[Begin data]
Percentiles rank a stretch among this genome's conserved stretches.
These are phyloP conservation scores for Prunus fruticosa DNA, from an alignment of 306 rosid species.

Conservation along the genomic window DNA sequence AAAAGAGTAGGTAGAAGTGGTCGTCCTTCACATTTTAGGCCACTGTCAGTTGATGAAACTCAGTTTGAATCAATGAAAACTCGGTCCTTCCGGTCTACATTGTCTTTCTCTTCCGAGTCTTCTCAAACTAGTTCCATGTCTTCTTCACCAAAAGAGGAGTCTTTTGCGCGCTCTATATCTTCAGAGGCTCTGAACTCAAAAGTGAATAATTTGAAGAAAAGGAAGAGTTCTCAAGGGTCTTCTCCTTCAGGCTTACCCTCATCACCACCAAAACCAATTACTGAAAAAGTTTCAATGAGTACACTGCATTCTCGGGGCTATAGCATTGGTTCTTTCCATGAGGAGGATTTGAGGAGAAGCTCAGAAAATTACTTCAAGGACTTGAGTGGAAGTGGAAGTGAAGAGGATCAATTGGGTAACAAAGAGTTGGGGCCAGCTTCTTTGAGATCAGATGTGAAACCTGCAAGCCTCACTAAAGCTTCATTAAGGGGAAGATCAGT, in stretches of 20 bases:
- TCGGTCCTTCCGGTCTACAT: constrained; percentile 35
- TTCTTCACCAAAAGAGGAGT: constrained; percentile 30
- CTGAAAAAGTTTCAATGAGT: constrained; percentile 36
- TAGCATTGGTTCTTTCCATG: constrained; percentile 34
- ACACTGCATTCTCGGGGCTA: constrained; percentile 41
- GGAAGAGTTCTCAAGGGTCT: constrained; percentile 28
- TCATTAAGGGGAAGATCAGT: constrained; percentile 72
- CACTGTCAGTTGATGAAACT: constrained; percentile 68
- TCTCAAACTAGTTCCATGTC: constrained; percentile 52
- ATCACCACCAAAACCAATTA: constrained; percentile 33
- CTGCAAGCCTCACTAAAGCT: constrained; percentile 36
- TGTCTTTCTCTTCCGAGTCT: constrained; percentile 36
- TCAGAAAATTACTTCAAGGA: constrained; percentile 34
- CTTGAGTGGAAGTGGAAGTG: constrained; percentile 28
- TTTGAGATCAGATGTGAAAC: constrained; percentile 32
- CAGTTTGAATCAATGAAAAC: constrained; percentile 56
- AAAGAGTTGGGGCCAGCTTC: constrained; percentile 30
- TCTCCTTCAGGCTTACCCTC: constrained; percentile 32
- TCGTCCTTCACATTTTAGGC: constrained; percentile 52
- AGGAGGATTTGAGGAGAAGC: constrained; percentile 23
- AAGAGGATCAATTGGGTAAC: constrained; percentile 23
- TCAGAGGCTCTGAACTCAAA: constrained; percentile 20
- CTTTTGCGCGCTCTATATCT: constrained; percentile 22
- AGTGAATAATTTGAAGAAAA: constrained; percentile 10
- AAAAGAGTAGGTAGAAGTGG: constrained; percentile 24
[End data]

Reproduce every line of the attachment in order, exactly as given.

Percentiles rank a stretch among this genome's conserved stretches.
These are phyloP conservation scores for Prunus fruticosa DNA, from an alignment of 306 rosid species.

Conservation along the genomic window DNA sequence AAAAGAGTAGGTAGAAGTGGTCGTCCTTCACATTTTAGGCCACTGTCAGTTGATGAAACTCAGTTTGAATCAATGAAAACTCGGTCCTTCCGGTCTACATTGTCTTTCTCTTCCGAGTCTTCTCAAACTAGTTCCATGTCTTCTTCACCAAAAGAGGAGTCTTTTGCGCGCTCTATATCTTCAGAGGCTCTGAACTCAAAAGTGAATAATTTGAAGAAAAGGAAGAGTTCTCAAGGGTCTTCTCCTTCAGGCTTACCCTCATCACCACCAAAACCAATTACTGAAAAAGTTTCAATGAGTACACTGCATTCTCGGGGCTATAGCATTGGTTCTTTCCATGAGGAGGATTTGAGGAGAAGCTCAGAAAATTACTTCAAGGACTTGAGTGGAAGTGGAAGTGAAGAGGATCAATTGGGTAACAAAGAGTTGGGGCCAGCTTCTTTGAGATCAGATGTGAAACCTGCAAGCCTCACTAAAGCTTCATTAAGGGGAAGATCAGT, in stretches of 20 bases:
- TCGGTCCTTCCGGTCTACAT: constrained; percentile 35
- TTCTTCACCAAAAGAGGAGT: constrained; percentile 30
- CTGAAAAAGTTTCAATGAGT: constrained; percentile 36
- TAGCATTGGTTCTTTCCATG: constrained; percentile 34
- ACACTGCATTCTCGGGGCTA: constrained; percentile 41
- GGAAGAGTTCTCAAGGGTCT: constrained; percentile 28
- TCATTAAGGGGAAGATCAGT: constrained; percentile 72
- CACTGTCAGTTGATGAAACT: constrained; percentile 68
- TCTCAAACTAGTTCCATGTC: constrained; percentile 52
- ATCACCACCAAAACCAATTA: constrained; percentile 33
- CTGCAAGCCTCACTAAAGCT: constrained; percentile 36
- TGTCTTTCTCTTCCGAGTCT: constrained; percentile 36
- TCAGAAAATTACTTCAAGGA: constrained; percentile 34
- CTTGAGTGGAAGTGGAAGTG: constrained; percentile 28
- TTTGAGATCAGATGTGAAAC: constrained; percentile 32
- CAGTTTGAATCAATGAAAAC: constrained; percentile 56
- AAAGAGTTGGGGCCAGCTTC: constrained; percentile 30
- TCTCCTTCAGGCTTACCCTC: constrained; percentile 32
- TCGTCCTTCACATTTTAGGC: constrained; percentile 52
- AGGAGGATTTGAGGAGAAGC: constrained; percentile 23
- AAGAGGATCAATTGGGTAAC: constrained; percentile 23
- TCAGAGGCTCTGAACTCAAA: constrained; percentile 20
- CTTTTGCGCGCTCTATATCT: constrained; percentile 22
- AGTGAATAATTTGAAGAAAA: constrained; percentile 10
- AAAAGAGTAGGTAGAAGTGG: constrained; percentile 24